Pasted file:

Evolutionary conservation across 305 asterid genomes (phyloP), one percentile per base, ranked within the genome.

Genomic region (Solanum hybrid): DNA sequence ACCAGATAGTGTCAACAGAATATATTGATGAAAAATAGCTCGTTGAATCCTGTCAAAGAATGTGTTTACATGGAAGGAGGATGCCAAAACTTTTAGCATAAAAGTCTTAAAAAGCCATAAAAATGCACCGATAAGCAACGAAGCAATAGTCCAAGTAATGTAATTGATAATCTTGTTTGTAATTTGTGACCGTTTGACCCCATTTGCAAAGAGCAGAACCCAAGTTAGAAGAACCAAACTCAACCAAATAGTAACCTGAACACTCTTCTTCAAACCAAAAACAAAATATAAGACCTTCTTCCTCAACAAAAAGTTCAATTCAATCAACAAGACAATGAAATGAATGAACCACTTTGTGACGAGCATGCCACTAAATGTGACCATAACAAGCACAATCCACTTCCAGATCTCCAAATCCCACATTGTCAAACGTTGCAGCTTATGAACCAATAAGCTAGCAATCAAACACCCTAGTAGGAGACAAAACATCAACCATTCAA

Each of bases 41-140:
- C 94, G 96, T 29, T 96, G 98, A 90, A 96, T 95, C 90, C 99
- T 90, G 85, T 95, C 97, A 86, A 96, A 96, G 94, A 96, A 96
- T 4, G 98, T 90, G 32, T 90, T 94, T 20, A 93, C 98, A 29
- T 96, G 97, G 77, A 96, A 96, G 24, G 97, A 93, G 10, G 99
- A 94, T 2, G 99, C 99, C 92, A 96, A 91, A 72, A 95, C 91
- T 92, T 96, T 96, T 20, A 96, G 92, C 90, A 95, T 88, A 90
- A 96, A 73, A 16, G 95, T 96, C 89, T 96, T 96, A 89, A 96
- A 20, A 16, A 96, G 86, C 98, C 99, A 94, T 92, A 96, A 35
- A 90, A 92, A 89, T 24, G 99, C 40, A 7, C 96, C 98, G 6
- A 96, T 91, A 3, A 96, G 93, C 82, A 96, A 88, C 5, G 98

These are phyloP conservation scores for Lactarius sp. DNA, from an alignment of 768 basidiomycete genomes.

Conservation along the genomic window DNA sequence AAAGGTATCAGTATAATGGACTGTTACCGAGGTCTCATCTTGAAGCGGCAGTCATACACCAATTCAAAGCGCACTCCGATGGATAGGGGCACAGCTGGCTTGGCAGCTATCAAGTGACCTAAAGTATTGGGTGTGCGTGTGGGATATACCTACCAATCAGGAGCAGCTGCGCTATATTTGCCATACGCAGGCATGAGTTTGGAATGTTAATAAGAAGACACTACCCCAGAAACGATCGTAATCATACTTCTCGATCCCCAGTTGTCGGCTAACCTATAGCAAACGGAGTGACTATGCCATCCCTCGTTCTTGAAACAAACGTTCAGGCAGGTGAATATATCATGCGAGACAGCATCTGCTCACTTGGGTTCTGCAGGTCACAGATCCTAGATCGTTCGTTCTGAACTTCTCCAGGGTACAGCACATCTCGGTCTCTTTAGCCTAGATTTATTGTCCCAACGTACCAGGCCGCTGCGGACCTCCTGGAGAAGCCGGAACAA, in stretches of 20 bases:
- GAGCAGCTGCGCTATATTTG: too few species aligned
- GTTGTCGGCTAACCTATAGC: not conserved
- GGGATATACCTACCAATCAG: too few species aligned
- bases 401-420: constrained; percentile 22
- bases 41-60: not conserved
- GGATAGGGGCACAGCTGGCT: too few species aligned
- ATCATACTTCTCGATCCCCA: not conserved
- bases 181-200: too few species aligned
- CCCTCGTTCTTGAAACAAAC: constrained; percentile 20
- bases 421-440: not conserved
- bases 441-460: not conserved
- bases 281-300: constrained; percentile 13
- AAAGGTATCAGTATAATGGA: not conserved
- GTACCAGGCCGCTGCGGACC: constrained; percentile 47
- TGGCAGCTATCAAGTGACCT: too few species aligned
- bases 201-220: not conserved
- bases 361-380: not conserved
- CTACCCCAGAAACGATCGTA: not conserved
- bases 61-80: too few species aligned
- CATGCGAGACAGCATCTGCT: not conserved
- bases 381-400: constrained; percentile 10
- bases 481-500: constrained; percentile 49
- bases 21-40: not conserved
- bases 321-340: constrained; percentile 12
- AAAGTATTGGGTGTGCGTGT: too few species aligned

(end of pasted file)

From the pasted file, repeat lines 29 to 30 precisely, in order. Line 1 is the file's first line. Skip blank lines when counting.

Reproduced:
- GTACCAGGCCGCTGCGGACC: constrained; percentile 47
- TGGCAGCTATCAAGTGACCT: too few species aligned